Wednesday 25 May 2016
17:00-18:00 | Roberts 106 Lecture Theatre
Why have sexuality and gender identity become so vexed an issue between and within nations? How best to advocate for change? This panel session will reflect on more than four decades of LGBT activism and writing about queer history, life and politics.
Dennis Altman, a Professorial Fellow in Human Security at LaTrobe University, is the author of thirteen books. The Bulletin listed him as one of the 100 most influential Australians ever, and he was appointed a Member of the Order of Australia in 2008.
Henrietta L. Moore is Director of UCL’s Institute for Global Prosperity, where she also holds the Chair in Culture, Philosophy and Design. A distinguished anthropologist and cultural theorist, her recent work focuses on the notion of global sustainable futures.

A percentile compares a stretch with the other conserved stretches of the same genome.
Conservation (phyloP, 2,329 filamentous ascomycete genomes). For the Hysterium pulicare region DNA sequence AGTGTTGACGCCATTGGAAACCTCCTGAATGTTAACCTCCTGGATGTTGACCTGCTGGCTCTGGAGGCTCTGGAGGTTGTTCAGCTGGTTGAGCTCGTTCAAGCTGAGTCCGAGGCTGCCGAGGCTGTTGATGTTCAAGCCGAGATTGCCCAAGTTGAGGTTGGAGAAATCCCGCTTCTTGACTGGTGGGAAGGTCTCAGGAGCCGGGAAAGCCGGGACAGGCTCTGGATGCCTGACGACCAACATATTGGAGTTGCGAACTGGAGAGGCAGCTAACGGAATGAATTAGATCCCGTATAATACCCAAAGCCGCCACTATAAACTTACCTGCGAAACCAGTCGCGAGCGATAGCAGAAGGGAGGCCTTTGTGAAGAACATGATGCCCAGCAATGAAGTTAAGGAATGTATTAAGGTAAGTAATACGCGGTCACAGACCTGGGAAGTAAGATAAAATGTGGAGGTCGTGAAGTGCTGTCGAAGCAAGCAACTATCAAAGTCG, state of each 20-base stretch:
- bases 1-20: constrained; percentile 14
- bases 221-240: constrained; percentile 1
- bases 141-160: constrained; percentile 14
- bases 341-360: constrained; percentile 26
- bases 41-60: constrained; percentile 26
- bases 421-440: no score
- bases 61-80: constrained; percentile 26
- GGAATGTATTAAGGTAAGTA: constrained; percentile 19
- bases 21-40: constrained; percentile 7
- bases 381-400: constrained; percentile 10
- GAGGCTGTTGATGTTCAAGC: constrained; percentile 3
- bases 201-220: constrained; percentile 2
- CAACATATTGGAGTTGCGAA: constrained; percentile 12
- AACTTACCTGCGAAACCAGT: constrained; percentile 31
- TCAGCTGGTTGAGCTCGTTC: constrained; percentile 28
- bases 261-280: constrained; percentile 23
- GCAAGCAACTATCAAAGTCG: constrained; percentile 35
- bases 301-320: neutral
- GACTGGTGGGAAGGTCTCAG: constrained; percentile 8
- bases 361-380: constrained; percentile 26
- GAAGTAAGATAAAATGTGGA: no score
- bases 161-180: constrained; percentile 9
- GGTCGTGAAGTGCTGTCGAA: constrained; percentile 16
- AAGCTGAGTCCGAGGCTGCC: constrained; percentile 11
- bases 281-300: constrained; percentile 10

Jeffrey Weeks is Emeritus Professor of Sociology at London South Bank University and an alumnus of UCL. In 2012 he was awarded an OBE for services to social science.
The independent review on The Economics of Biodiversity led by Professor Sir Partha Dasgupta has now been delivered to the government. The report underlines our failure to grasp that our economies are “embedded within Nature, and not external to it.” We rely on nature to “provide us with food, water and shelter; regulate our climate and disease; maintain nutrient cycles and oxygen production; and provide us with spiritual fulfilment and opportunities for recreation and recuperation which can enhance our health and well-being.”Read More
On 4 August 2020, a massive explosion at Beirut’s port killed at least 200 people and caused up to $15bn in damage to buildings and infrastructure – including the destruction of the public electricity company building. It was the latest blow for a country battling a 30-year energy crisis and facing chronic shortages as a result of an ageing infrastructure based around fossil fuels.Read More
In 1945, the UK’s welfare state was set up to address the want, need and misery caused by unemployment. Seventy-five years later, prior to the Covid-19 pandemic, we had almost full employment in the UK – and yet we still have massive levels of poverty and precarity experienced by people in work.Read More